To show how this is achieved, reference should now be made to FIG. 2 which illustrates the format by which messages are passed around the loops 11 and 12. This format consists of a plurality of frames which are labeled Frame 0, Frame 1, etc. Each frame consists of the same predetermined number of bytes. This number is chosen such that it, divided by the rate at which bytes are sent on the loop, equals 125 microseconds. Thus, every station on a loop will receive one complete frame on its input port every 125 microseconds.
As a particular example, suppose bits are received on the input port of each station at the rate of 50 megabits per second. Then the number of bytes in each frame is 125 microseconds times 50 megabits per second divided by eight which equals 7811/4. All these bytes are allocated within each frame as illustrated in FIG. 2.
The first 101/4 bytes of each frame are idle characters. Then the next byte of the very first frame is an index frame qualifier (IFQ); whereas the next byte of the remaining frames is a following frame qualifier (FFQ). Following each IFQ and FFQ byte are ten slots which consist of 77 bytes each.
Reference numeral 20 in FIG. 2 indicates how the bytes within each slot are allocated. The first byte is a control byte CTL which contains control information. A hexadecimal code of B3 indicates that the slot is empty and may be used by any station to send a nonisochronous message. A hexadecimal code of D5 indicates that the slot is full and contains a nonisochronous message. And a hexadecimal code of 8F indicates that the slot contains isochronous data channels.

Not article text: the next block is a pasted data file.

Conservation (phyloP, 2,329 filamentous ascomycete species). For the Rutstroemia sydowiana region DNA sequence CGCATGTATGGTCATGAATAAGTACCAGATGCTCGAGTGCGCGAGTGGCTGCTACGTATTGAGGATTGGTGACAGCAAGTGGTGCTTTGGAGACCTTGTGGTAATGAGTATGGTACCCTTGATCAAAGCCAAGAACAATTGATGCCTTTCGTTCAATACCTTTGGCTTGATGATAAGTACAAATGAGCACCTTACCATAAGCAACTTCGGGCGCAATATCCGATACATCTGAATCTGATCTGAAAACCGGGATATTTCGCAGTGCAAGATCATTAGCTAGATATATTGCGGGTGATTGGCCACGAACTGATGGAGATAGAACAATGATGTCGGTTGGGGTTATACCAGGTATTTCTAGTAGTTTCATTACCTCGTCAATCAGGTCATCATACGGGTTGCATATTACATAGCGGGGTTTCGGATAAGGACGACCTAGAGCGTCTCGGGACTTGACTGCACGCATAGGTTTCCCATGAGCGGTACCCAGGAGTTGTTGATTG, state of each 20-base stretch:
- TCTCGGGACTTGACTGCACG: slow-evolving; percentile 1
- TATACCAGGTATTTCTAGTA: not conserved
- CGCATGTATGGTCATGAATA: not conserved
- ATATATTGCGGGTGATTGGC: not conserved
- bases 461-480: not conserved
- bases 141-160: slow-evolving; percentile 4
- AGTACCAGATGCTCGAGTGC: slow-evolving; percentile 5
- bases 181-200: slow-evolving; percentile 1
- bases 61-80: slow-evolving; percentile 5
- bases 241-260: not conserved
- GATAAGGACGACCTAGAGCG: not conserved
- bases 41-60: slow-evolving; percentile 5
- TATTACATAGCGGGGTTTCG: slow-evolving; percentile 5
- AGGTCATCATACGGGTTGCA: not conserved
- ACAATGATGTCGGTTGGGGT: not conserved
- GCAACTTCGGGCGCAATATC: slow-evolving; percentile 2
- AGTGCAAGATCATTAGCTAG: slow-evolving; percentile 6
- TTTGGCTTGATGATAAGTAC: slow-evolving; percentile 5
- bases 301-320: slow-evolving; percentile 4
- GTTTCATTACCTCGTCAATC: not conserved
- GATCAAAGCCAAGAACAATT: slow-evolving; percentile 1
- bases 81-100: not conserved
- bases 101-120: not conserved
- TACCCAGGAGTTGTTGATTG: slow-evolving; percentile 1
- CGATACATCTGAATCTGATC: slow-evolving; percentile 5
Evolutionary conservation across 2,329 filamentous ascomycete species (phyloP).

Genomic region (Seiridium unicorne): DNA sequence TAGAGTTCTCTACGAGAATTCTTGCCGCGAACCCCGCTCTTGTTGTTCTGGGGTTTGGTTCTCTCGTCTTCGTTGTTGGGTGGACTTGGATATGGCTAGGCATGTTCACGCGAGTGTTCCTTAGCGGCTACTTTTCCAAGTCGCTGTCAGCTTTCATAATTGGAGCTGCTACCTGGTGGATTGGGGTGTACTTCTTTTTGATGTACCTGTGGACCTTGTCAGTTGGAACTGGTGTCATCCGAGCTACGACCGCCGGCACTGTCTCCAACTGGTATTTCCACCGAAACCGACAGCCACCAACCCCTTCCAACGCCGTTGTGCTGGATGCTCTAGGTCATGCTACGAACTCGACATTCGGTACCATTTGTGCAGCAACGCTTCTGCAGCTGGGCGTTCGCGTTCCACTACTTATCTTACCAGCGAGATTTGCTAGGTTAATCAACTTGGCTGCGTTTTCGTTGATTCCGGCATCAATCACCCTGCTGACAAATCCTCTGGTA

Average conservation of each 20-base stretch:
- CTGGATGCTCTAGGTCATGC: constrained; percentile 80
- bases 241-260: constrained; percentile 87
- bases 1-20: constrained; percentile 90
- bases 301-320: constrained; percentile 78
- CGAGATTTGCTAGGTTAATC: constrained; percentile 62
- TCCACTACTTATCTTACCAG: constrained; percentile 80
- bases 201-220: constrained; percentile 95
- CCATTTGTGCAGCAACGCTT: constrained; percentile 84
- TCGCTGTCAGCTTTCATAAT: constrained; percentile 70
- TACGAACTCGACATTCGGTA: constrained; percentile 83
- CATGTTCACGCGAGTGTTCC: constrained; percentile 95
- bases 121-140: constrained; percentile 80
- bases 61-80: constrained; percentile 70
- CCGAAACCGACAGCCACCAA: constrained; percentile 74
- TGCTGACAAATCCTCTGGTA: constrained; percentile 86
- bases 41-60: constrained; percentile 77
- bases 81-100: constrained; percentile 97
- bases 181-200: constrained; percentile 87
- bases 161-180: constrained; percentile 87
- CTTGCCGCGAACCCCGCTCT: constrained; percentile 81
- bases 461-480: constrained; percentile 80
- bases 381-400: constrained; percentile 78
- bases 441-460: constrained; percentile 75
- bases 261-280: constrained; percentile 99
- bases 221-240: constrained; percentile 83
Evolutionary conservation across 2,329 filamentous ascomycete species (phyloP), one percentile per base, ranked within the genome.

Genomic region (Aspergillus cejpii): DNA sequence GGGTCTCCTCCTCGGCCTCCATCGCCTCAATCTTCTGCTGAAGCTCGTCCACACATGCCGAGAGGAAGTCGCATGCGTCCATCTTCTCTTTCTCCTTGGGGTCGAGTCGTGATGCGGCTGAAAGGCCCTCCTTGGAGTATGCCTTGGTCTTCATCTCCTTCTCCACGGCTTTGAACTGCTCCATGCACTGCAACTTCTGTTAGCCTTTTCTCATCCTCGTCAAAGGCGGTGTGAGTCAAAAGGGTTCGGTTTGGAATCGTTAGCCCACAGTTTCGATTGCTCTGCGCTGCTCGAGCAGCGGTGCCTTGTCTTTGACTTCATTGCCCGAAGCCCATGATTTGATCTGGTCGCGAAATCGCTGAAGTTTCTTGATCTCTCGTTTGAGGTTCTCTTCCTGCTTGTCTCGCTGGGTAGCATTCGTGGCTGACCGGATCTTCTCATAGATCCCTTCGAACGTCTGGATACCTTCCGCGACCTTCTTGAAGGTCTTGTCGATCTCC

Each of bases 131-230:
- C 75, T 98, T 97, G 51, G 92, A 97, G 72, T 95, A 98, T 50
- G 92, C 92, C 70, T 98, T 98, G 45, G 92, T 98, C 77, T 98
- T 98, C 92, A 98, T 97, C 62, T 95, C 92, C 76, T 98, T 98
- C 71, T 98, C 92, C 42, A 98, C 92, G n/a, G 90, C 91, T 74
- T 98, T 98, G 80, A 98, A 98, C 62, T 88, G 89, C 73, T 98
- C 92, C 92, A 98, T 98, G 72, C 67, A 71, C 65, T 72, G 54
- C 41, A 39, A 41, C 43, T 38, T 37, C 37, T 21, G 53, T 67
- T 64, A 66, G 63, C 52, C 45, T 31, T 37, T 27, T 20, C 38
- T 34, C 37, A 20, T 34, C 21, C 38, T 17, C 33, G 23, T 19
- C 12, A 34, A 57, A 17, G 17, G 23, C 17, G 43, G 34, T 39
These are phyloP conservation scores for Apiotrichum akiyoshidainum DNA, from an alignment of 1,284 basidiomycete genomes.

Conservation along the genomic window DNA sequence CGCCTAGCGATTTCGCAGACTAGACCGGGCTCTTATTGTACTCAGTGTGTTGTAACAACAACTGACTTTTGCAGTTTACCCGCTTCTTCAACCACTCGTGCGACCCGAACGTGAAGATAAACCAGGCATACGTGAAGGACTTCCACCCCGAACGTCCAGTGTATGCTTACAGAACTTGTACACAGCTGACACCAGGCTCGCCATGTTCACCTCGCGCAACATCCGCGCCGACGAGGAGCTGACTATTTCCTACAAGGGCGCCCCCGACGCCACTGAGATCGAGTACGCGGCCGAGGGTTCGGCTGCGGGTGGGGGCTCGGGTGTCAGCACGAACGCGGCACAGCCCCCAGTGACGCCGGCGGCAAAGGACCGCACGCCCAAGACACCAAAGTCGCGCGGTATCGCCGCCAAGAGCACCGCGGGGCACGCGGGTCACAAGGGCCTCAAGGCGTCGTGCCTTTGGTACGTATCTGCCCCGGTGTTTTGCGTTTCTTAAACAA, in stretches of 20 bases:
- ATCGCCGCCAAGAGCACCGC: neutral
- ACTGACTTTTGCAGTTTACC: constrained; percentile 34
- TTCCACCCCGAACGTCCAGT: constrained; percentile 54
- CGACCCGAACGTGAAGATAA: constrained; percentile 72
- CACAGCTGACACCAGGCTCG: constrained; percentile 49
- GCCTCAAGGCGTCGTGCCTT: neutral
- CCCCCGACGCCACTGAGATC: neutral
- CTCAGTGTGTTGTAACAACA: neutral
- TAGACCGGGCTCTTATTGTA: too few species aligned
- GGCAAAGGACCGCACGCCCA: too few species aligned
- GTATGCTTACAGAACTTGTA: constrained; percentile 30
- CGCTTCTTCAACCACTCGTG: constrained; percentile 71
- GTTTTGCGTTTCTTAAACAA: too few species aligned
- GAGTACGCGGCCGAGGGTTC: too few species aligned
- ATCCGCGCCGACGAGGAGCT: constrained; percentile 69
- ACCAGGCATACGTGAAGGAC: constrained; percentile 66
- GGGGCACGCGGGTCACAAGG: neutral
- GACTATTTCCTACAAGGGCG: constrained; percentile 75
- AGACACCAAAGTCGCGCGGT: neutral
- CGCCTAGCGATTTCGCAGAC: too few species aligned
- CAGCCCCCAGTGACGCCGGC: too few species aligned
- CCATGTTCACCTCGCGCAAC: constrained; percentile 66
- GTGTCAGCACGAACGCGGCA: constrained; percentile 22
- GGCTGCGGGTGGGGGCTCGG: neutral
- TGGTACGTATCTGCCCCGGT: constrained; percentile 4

If the slot carries a nonisochronous message, then the next two bytes after the control byte contain the destination address (DA) of the message. That is, DA is the address of the station that is to receive the message. Then, the next two bytes after the DA address contain the address of the station that originated the message (the source address SA). All the remaining bytes in the slot contain the actual nonisochronous message plus any status bits and error check bits that may be desired.
On the other hand, if the slot carries isochronous data (that is, if the control byte is 8F), then each byte after the control byte is one byte of a separate independent channel of isochronous data. One station can transmit a byte of isochronous data in channel 0 of every frame, another station can transmit a byte of isochronous data in channel 1 of every frame, etc.
Which channel a particular station is allocated is accomplished by designating one of the stations on the loop a master controller. Then a station which wants to send isochronous data requests a channel by sending a nonisochronous message to the master controller. In response, the master controller sends a nonisochronous message to the requester indicating which channel it may use. Subsequently, after the requester is finished with the use of the isochronous channel, it sends a nonisochronous message to the master controller indicating that the channel can be reassigned to another station.
Reference numeral 21 indicates a preferred encoding for the bytes within the frames as they are sent around the loop from one station to the next. A logical one bit is a high frequency for one period; a logical zero bit is half the one bit frequency; and an idle is a quarter of the one bit frequency. Thus, the idle is a unique waveform which is not made up of the one and zero frequencies and which does not occur anywhere during the frame except at the beginning.